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Men Being 'Stark Naked' In Swim School Change Rooms Used To Make Me Uncomfortable

A woman has divided opinion after she complained about a man stripping down outside a cubicle in the local swimming pool change rooms. 

The UK mum was in the male change room herself, choosing this as the best option to take her two boys to dress because the female change room  --according to her -- are overcrowded. 

The woman, who posted on parenting for mums, Mumsnet, believed the dad was inappropriate for getting “stark naked" in front of his own two daughters who were also in the change room. 

She questioned: “Why would any adult get naked in a dressing room at a swim lesson for children with strangers around.” 

“There were cubicles. He could have used a towel as well." 

While the response to this incident rages on across social media, for me personally as a mum of two daughters, I can see both sides because I once shared this mum’s view.  

While in a family change room at our local swimming lesson centre (not a public pool) I would often find myself around fathers or other grown men who had accompanied their child or a child to swimming lessons.

They would undress, shower and dress again in the change room. Yes, while this was completely expected given it was a change room, it was the often very nonchalant and lengthy time it took for them to complete the process while being in their birthday suit that seemed a little unnecessary

My view was that this was a facility for children’s swimming lessons, not a footy locker-room. So why don’t they just get on with it? But one day, quite unexpectedly, my view changed. 

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While in the family change room -- which we preferred to use because like the UK mum at the centre of this current debate, the women’s facility was always very crowded -- we were again in the presence of a naked man and in this case, his naked family. 

The father of two, who had accompanied his daughter for a lesson was naked, she was also naked and his son who was about eight-years-old was naked too. They all stood under the showers together then once they were finished, walked naked across the room in front on myself and my two daughters to their towels.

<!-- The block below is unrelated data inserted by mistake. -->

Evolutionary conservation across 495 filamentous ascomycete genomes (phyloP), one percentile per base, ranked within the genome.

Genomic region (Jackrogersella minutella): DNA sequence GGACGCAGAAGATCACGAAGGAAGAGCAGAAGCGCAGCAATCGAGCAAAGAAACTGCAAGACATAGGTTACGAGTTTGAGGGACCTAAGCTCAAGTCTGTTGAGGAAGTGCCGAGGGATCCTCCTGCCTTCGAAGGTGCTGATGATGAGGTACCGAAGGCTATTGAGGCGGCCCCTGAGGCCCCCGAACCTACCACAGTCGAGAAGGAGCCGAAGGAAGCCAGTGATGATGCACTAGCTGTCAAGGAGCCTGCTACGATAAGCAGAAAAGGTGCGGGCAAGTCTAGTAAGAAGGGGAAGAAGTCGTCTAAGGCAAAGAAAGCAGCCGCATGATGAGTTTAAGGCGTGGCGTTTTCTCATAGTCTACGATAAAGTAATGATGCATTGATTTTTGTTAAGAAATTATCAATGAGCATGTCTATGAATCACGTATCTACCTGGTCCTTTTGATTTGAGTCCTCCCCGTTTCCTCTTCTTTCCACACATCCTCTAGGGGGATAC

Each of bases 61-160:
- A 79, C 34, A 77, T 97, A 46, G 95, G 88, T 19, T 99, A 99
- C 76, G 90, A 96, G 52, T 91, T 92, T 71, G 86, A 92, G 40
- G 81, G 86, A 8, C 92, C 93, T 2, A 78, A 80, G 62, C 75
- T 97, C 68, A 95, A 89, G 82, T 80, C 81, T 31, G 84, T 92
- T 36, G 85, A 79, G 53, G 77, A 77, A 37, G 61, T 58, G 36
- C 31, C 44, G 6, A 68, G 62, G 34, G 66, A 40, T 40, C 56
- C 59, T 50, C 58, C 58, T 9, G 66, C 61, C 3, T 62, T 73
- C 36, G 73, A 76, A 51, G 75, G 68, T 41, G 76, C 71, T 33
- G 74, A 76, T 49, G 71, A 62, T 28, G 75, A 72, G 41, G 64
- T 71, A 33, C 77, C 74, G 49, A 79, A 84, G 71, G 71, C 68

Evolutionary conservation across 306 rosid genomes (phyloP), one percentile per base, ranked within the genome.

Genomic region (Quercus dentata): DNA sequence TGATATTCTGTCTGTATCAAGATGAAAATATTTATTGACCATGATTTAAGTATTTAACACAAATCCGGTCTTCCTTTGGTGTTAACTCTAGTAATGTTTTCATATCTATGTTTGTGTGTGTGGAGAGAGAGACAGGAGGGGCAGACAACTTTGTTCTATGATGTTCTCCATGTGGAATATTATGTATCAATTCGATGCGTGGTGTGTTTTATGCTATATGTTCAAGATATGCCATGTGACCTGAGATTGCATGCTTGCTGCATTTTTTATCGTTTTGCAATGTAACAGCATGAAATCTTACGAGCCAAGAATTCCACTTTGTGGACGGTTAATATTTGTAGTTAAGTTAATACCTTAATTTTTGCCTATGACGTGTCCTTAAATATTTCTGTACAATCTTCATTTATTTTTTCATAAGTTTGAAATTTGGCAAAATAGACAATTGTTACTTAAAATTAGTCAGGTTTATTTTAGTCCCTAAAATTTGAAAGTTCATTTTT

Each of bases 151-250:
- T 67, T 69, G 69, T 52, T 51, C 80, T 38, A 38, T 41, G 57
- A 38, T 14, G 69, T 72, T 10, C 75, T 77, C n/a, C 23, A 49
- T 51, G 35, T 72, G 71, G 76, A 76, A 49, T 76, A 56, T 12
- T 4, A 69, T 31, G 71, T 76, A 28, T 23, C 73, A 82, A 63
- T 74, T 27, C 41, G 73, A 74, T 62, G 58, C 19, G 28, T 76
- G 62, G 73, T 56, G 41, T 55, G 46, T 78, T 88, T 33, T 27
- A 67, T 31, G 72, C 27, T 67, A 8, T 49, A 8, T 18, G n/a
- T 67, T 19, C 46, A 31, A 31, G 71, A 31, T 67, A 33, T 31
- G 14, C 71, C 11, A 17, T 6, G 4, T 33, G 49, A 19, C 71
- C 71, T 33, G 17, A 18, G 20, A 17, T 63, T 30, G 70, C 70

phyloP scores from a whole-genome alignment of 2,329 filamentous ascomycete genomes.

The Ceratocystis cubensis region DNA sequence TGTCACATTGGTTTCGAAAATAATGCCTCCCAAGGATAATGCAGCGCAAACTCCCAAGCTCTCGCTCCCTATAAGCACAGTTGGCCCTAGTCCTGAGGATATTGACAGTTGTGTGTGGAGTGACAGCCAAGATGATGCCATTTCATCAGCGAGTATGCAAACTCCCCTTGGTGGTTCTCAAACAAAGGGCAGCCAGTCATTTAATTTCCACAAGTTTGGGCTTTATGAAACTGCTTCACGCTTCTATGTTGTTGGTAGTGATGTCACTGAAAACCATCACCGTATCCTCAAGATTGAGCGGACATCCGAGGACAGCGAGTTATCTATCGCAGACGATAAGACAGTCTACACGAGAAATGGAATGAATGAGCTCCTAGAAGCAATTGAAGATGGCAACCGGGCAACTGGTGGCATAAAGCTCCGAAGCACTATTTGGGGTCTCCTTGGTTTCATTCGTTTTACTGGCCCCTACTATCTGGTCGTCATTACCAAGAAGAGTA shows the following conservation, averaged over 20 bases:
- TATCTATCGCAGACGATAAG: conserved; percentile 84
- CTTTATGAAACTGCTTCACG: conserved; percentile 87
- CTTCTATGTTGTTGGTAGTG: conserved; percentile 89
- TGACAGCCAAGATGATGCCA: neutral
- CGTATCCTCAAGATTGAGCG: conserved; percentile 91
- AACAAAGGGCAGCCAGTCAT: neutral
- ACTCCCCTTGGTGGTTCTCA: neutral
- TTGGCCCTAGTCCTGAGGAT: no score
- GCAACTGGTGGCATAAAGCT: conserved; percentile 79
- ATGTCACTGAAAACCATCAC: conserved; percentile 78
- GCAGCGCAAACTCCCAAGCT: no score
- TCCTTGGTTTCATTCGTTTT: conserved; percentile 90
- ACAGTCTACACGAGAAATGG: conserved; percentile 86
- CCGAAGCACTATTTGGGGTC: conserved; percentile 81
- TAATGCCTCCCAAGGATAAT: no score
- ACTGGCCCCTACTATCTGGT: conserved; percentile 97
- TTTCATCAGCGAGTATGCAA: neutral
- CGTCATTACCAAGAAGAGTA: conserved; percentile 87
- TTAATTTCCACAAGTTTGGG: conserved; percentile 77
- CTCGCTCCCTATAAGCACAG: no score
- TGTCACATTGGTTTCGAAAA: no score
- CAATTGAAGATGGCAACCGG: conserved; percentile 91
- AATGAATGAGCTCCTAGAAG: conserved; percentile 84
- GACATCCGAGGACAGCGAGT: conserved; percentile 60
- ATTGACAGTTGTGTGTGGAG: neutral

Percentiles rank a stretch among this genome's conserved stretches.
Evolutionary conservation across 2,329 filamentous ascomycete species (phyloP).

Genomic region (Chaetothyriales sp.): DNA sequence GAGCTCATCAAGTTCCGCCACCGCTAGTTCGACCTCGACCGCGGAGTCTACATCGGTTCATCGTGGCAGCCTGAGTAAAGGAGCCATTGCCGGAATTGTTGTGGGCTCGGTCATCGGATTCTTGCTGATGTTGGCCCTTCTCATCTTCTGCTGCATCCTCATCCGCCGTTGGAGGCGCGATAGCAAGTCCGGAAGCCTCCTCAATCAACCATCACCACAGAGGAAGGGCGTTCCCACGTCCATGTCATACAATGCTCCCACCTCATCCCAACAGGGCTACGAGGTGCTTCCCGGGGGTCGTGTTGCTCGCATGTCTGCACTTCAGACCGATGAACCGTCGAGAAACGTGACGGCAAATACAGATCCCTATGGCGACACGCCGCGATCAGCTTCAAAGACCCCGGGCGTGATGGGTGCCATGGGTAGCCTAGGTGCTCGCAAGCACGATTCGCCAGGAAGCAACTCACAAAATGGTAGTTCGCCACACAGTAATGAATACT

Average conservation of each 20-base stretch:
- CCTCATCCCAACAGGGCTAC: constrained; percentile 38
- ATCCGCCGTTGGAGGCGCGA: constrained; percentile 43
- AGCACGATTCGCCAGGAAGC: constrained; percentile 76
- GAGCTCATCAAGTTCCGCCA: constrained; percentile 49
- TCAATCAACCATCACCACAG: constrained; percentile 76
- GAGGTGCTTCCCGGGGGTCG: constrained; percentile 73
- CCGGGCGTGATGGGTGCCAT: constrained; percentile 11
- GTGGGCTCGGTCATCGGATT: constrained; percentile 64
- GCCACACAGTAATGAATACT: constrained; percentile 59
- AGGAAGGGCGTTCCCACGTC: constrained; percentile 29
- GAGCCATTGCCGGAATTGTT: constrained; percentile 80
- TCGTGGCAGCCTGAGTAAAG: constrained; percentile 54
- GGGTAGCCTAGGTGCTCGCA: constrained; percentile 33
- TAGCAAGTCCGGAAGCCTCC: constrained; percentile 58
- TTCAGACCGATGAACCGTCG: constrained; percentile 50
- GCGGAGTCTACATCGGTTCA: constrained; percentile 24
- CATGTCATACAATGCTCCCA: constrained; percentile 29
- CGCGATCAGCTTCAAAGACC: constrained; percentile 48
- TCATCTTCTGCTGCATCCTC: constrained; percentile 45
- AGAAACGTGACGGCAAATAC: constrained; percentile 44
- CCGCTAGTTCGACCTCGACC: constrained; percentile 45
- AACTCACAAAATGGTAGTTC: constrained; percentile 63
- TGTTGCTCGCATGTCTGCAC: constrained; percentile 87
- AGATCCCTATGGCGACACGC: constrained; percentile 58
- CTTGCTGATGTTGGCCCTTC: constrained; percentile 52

My eldest daughter (four at the time) visibly noticed their nudity and began to stare. Although I diverted her attention away from them to not be rude, I later thought I better have a chat to her about when it is and isn’t polite to stare.  

Shona and her eldest daughter. Image: Getty

But perhaps serendipitously, our discussion became more in depth than how long is too long to look at a naked person.

Instead we ended up discussing nudity, when and where it is appropriate to be nude, who it is appropriate to be naked in front of, the differences in anatomy, how our bodies change as we grow and that everyones bodies are different and beautiful in their own way.  

But most importantly, we spoke about the fact that people share different opinions on being naked and that is perfectly okay too.  

“I don’t think I would want to shower naked in front of strangers,” my daughter said to me toward the end of our conversation.

“But in front of you and Dadda is okay." 

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And that I told her, was perfectly fine. She didn’t have to be like the family we had seen at the pool. She could just get dressed and shower at home if she chose but we would respect their choices too.  

As I said those words to her, realised that although it was my daughter who had stared at that family as they did what they thought to be perfectly normal and natural, it was me that had judged them for it. And it was with these wise words I had imparted on my daughter that I knew I had to also take on and model myself.

While my inherent opinion wasn’t from a nasty place or even from some self body insecurity of my own, it was clearly an attitude I had that I needed to work on, especially now as a parent. 

What I had told my four-year-old daughter was very true, bodies are all different. They are natural but like everything in life, there are always varying opinions and thoughts about nudity.

That is something we all need to be mindful of and respect.  

Featured image: Getty